Amazeballs word noobs, especially for Scrabble-ites

The Friendly Anchorage off the bow of my recreational kayak.
The Friendly Anchorage off the bow of a recreational kayak.

Te, frenemie, bromance, selfie – those are just a few  among the plethora of new words added to the latest edition of Merriam Webster’s Official Scrabble Dictionary. Added to that, among the 5,000 new words, were those of the digital age, such as hashtag, vlog, texter and geocache. Geocahe was apparently big-brothered in by voters this spring. Just as an update, ok is still not ok.

Continue reading “Amazeballs word noobs, especially for Scrabble-ites”

Frankly my dear, I dgaf

Even if you roll your eyes at the forced use of acronyms all around us, you might find DGAF really amusing/handy. DGAF as in “I DGAF about KIMYE, but a veil at your 17th wedding?” DGAF came across my email on a day when I saw OK (as well as o.k., okay and, annoyingly, k – because a two letter word is just too much to type) used as a superlative, an acceptance, and an indicator of a state that is nowhere near bad, horrible or dismal, but also a couple of exits away from ideal, perfect or peachy-keen. Its print presentation echoes the somewhat ambiguous existence. It is a compelling mash-up of O’s eternal rolling-alongness with the kinks and hard stops of K. Continue reading “Frankly my dear, I dgaf”

Fun with letters and patterns

Anagram fun: Can you think of a US Armed Force that is the anagram for the plural noun form of those active in another force?
Newspapers in Arabic, English, Chinese and French as seen in Cairo.
Newspapers in Arabic, English, Chinese and French as seen in Cairo.

As an example, think of this riddle (and I apologize to any Army fans who are insulted by the wording, but I only had four letters to work with.)  What is the anagram of an armed force when its soldier goes wimpy?  Or more PC-  What given name is the anagram of an armed force?
Answer: Army -> <- Mary. Mary -><-Army.  Uma, Oprah. Continue reading “Fun with letters and patterns”

Fantastic Fail at Fox

One of the things I really appreciate about being a journalist is that you can cover many different topics.  I’ve covered random things from pee-wee sports to international development to eyebrows to recovering lost pets.  Yes, when you pay your dues you have a strict beat – the school board, a certain neighborhood, a losing hockey team in the third poorest city in the country.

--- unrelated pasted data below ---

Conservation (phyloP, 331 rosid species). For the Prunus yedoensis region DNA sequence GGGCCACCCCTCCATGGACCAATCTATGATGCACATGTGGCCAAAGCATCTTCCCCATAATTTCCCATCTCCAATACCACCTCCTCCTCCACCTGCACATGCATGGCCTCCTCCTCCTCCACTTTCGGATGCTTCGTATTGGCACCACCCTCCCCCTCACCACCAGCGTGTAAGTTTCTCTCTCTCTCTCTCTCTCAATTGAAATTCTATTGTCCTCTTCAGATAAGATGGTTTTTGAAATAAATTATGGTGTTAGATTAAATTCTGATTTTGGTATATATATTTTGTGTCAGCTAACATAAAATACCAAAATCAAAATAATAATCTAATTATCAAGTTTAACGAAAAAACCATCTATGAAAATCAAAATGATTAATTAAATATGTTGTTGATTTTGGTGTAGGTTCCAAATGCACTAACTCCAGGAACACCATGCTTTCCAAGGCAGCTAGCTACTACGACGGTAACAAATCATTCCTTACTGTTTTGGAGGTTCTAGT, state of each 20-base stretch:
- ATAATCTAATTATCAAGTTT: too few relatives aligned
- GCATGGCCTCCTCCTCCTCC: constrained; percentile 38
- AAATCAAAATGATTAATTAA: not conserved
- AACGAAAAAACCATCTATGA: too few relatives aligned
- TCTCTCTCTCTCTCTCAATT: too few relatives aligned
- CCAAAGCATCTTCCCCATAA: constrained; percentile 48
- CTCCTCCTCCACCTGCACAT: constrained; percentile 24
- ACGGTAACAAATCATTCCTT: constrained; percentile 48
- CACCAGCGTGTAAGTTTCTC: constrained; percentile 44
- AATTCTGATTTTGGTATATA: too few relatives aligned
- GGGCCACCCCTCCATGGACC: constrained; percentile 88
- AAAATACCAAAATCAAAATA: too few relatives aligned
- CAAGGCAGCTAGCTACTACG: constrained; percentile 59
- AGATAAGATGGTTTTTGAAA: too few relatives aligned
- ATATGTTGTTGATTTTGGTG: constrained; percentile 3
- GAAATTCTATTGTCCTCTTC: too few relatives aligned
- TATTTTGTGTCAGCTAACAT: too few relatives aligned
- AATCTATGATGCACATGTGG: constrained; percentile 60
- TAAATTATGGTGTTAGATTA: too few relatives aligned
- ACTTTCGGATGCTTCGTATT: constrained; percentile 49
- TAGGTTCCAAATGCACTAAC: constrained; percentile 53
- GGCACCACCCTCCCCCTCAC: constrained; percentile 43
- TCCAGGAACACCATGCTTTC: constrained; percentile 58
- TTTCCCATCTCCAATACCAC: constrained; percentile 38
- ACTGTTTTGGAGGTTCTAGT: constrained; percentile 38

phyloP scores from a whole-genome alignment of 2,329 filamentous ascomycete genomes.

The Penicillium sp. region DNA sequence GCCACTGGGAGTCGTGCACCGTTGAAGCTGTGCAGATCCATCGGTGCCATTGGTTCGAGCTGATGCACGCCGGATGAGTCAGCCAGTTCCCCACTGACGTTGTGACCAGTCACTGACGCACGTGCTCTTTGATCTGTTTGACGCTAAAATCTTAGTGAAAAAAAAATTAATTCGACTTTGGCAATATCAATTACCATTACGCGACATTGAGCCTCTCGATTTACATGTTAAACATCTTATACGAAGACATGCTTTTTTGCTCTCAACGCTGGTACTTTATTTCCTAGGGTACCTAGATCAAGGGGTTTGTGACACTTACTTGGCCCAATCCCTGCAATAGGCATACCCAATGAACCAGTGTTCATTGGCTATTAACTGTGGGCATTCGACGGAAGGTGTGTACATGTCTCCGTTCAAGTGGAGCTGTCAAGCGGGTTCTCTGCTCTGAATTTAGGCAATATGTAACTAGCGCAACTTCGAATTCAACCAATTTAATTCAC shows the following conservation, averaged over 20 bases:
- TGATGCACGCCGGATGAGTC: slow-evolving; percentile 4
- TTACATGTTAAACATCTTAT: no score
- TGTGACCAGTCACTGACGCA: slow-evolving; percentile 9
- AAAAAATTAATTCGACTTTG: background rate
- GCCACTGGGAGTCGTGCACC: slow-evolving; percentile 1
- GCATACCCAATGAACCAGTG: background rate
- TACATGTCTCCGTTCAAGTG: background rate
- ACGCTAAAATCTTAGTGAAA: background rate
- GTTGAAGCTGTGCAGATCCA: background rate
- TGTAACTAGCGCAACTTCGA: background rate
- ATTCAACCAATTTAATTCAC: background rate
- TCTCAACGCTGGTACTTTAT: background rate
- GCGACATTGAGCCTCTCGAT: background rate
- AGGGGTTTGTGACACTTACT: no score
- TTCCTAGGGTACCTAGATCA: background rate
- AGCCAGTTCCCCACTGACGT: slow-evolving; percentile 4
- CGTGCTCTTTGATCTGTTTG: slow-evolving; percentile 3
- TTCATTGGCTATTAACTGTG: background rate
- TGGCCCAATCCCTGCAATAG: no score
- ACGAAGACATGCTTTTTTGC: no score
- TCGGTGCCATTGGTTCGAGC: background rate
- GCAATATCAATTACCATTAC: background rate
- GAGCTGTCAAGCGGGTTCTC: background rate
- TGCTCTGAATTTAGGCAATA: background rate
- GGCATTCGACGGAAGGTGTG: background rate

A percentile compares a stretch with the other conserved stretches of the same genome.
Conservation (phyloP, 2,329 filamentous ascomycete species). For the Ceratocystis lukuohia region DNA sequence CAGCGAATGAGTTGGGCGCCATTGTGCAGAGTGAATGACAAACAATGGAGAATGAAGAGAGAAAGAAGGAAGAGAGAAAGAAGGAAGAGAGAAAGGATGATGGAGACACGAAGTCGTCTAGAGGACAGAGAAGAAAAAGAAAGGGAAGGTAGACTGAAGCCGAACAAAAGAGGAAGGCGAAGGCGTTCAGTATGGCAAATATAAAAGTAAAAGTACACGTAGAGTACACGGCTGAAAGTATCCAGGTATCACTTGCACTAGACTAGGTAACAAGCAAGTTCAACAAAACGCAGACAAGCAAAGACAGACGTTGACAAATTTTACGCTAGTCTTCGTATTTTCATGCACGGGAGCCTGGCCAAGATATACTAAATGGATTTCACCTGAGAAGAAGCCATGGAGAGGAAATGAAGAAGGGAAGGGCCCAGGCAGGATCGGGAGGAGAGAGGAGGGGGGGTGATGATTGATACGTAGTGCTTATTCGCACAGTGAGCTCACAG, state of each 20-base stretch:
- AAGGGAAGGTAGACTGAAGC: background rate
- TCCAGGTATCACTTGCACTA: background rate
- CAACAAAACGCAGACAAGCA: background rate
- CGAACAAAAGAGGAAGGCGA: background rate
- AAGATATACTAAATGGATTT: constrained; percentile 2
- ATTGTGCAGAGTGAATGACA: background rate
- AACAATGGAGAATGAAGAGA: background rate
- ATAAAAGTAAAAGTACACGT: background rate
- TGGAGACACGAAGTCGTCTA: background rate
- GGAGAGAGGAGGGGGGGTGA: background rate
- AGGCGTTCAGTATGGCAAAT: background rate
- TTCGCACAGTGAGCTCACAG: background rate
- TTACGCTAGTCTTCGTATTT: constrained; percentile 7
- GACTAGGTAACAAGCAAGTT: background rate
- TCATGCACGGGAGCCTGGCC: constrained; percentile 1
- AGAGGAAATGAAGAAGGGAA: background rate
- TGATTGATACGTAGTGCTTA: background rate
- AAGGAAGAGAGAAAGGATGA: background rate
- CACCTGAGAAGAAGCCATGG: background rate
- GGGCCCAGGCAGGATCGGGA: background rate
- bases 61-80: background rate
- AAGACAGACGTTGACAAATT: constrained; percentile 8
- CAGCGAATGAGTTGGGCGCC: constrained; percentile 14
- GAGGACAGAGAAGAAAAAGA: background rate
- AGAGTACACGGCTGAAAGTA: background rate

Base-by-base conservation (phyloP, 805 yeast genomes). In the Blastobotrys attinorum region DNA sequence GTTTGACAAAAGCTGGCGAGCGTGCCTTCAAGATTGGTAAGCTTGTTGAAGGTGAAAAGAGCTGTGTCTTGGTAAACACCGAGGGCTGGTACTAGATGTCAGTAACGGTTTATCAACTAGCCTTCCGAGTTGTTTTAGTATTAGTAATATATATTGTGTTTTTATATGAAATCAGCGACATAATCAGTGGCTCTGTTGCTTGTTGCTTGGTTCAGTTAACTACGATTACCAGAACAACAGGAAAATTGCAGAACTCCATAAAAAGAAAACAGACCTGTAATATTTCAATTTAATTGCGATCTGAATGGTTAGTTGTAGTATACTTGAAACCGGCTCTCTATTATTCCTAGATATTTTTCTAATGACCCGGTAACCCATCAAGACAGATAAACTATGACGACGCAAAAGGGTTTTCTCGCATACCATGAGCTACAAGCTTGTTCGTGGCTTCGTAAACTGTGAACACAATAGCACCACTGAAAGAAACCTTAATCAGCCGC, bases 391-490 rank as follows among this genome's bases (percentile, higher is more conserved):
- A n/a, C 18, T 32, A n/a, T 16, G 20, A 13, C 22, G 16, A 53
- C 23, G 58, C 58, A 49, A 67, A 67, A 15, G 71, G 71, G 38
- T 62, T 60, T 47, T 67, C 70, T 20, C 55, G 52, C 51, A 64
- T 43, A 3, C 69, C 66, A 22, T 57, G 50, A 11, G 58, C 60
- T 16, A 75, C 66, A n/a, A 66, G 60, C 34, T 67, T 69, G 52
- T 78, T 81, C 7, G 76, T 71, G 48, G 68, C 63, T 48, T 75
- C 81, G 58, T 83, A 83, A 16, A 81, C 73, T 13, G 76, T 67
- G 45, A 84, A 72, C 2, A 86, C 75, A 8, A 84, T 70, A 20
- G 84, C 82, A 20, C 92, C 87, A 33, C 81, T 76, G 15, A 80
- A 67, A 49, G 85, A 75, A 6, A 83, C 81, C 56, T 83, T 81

But after a while your beat grows into a Dave Brubeck covered by Miles Davis jazz riff, rather than the metronomic dictation of death by excel.  If you get high enough up the journalism food chain, your beat becomes a very vague or large concept, like my brother’s – which is parts of MENA or, say, religion. As of 2010, 84 percent of the world’s population (5.8 billion people) was religiously affiliated, mainly divided among 8 groups which included Christians, Muslims, Jews, Hindi, Buddhists, Zoroastrians and others, including indigenous faiths.[1] Continue reading “Fantastic Fail at Fox”

Dance To The Storm/Harbors Make Me Happy

I am not afraid of the storm, for I am learning to sail my ship. Louisa May Alcott

I recently came across that quote and it stayed with me. Not only did this quote force my adult self, with its understanding of free will, to reevaluate my perception of Amy March (she is no longer just the Laurie stealing oh-no-she-diduhnt sister), but it brought to mind comforting nautical references.  From Genesis (Noah) and The Book Job to The Perfect Storm, from Homer to Shakespeare (who loved a good shipwreck) to Melville or even the celestial sailings of Winken, Blinken, Nod and Opus, literary works have used the sea and boats as a vast slew of devices – symbols, allegories, tropes and you name its. The sea, the shore, sailing – all are able to have several different meanings: vastness, redemption, opportunity, hardship, a vestige of what was once unconquered and also travel and former lives, the unknown, journeys both physical and figurative, and water, lots and lots of water. Continue reading “Dance To The Storm/Harbors Make Me Happy”